Angilbert (fl. ca. 840/50), On the Battle Which was Fought at Fontenoy

The Law of Christians is broken,
Blood by the hands of hell profusely shed like rain,
And the throat of Cerberus bellows songs of joy.

Angelbertus, Versus de Bella que fuit acta Fontaneto

Fracta est lex christianorum
Sanguinis proluvio, unde manus inferorum,
gaudet gula Cerberi.

Saturday, June 20, 2009

"Law Like Love"--4th Myth--Fundamentalists and Fideists

Law, says the priest with a priestly look,
Expounding to an unpriestly people,
Law is the words in my priestly book,
Law is my pulpit and my steeple.

Law, fulminates the fideistic ecclesiastic, the imam from his pulpit distrustful of Reason, revolves around revealed truth, and so is found exclusively in revelation, in a “priestly book.” In the West, the “priestly book” is most certainly the Christian Bible. Or perhaps the Law is found in the cleric’s extrapolation and musings on the “priestly book,” that is, the authority of the sermon which comes to the people from the high pulpit. Finally, perhaps the Law is to be found in the institution of the church, its dogma, represented by Auden through the synecdoche of the steeple.

In these stanzas, Auden appears to tie together and reject both Protestant and Catholic notions of Law. First, he objects to the notion of Law as Will as advanced by the Protestants. The objections do not appear to be specifically aimed at whether the theories of Law advanced by Christian theorists within their ecclesiastical communities is true, but whether they are of any practical use in a time and place where there is no longer any belief in such ecclesial structures, i.e., whether they have any practical application among an “unpriestly” people.

One of the points Auden appears to advance is that under the Protestant theories Reason, in all events, is not to be found in Law, and so the “unpriestly people,” especially the unbelievers, do not comprehend it. What is advocated here by the “priest” is law based upon revealed authority alone, Law as Will, with no relation to Reason. Ultimately, what is espoused is a fideistic or voluntaristic notion of Law, a divine positivism, which is as objectionable as a human positivism, since both essentially say that Law is will, whether the will be that of a human or divine legislator. By and large, Auden refers to the Protestant conception of law, inasmuch as most Protestants rejected the natural Law, a Law based upon Reason, and relied instead on religious positivism for their source of Law. This is the teaching of Luther and Calvin, and, by and large, the inheritance of Protestantism, which rejected the Catholic notion of the Natural Law. Law under this notion becomes inscrutable to Reason. It is a product of Fiat, and demands an unreasonable (or unreasoning) consent.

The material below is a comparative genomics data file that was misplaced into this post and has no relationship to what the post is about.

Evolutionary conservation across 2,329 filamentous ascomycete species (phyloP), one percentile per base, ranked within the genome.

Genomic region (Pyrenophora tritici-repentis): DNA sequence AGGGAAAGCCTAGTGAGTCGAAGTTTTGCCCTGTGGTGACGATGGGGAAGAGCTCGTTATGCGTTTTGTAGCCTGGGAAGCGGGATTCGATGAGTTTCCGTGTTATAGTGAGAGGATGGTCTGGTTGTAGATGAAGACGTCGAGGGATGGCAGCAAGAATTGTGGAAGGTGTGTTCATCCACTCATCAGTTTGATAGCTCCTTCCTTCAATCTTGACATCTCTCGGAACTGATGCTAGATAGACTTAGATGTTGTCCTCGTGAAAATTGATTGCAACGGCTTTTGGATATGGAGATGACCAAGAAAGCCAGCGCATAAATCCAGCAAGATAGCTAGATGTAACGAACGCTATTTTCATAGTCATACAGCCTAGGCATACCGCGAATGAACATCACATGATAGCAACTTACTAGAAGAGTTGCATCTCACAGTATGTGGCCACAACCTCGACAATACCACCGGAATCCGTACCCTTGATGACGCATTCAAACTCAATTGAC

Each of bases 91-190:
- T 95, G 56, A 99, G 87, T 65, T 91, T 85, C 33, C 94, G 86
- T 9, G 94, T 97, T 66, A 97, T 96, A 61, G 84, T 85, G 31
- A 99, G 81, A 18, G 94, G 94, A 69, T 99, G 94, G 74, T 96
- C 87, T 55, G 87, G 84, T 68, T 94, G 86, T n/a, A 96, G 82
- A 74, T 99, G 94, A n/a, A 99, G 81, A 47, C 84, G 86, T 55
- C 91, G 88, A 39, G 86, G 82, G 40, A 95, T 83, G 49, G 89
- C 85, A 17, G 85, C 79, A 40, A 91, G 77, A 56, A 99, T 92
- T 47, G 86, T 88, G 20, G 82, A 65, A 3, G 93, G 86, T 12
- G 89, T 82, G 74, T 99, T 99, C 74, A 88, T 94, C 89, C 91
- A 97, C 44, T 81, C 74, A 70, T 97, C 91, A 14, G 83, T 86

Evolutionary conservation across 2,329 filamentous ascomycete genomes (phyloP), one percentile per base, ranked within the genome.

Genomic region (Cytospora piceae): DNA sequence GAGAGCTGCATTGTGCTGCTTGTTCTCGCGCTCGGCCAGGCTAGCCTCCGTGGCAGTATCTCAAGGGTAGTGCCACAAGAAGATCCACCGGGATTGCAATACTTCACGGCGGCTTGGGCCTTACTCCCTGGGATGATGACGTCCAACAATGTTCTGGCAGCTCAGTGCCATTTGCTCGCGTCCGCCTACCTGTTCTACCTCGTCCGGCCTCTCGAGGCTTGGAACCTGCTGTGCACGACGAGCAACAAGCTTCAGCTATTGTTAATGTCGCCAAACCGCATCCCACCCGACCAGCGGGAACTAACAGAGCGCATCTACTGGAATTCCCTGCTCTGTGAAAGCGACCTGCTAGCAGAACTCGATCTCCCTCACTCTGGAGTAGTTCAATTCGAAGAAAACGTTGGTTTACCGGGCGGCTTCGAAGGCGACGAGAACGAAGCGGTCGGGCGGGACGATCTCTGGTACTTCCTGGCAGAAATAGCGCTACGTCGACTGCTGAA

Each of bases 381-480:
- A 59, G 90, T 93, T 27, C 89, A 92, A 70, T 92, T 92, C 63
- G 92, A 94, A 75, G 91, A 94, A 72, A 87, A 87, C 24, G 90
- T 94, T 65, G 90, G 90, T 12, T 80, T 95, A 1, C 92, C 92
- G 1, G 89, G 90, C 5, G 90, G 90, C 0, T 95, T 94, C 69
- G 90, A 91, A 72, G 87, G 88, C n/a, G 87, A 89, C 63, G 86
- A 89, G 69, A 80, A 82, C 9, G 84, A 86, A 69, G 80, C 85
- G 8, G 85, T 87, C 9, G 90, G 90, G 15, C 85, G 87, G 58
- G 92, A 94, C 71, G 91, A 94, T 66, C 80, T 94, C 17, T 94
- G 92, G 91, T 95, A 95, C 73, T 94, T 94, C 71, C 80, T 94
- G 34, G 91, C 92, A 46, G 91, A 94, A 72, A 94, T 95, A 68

Auden placed the blame of modern society’s ills at the threshold of the Cathedral at Wittenberg.

Accurate scholarship can
Unearth the whole offence
From Luther until now
That has driven a culture mad
Find out what occurred at Linz,
What huge imago made
A psychopathic god:
I and the public know
What all schoolchildren learn,
Those to whom evil is done
Do evil in return.[i]

As Auden had written earlier in his one-act play The Dance of Death completed in August 1933:

Luther and Calvin put in a word
The god of your priests, they said, is absurd.
His laws are inscrutable and depend upon grace . . . .[ii]

Equally, we could point to the Muslim rejection of the natural law and its notion of Law as Divine Will and say,

Law, says the imam with an imamish look,
Expounding to those who are not the ulama,
Law is the words in my Quran,
Law is my minbar and my mosque.

For Auden, the revealed will of God alone is not a sufficient foundation of Law, for how then can we expect obedience from the unbelievers, from the “unpriestly people,” from those that are not of the household of Faith? Thus, such a fideistic theory of law has both practical and theoretical flaws.

Historically, such a theory of the Reformers, which allowed for no common basis for law, was to lead to the Wars of Religion, the temporary respite in the formula cuius regio eius religio, and finally to the French Revolution and an atheistic or pseudo-atheistic Liberalism.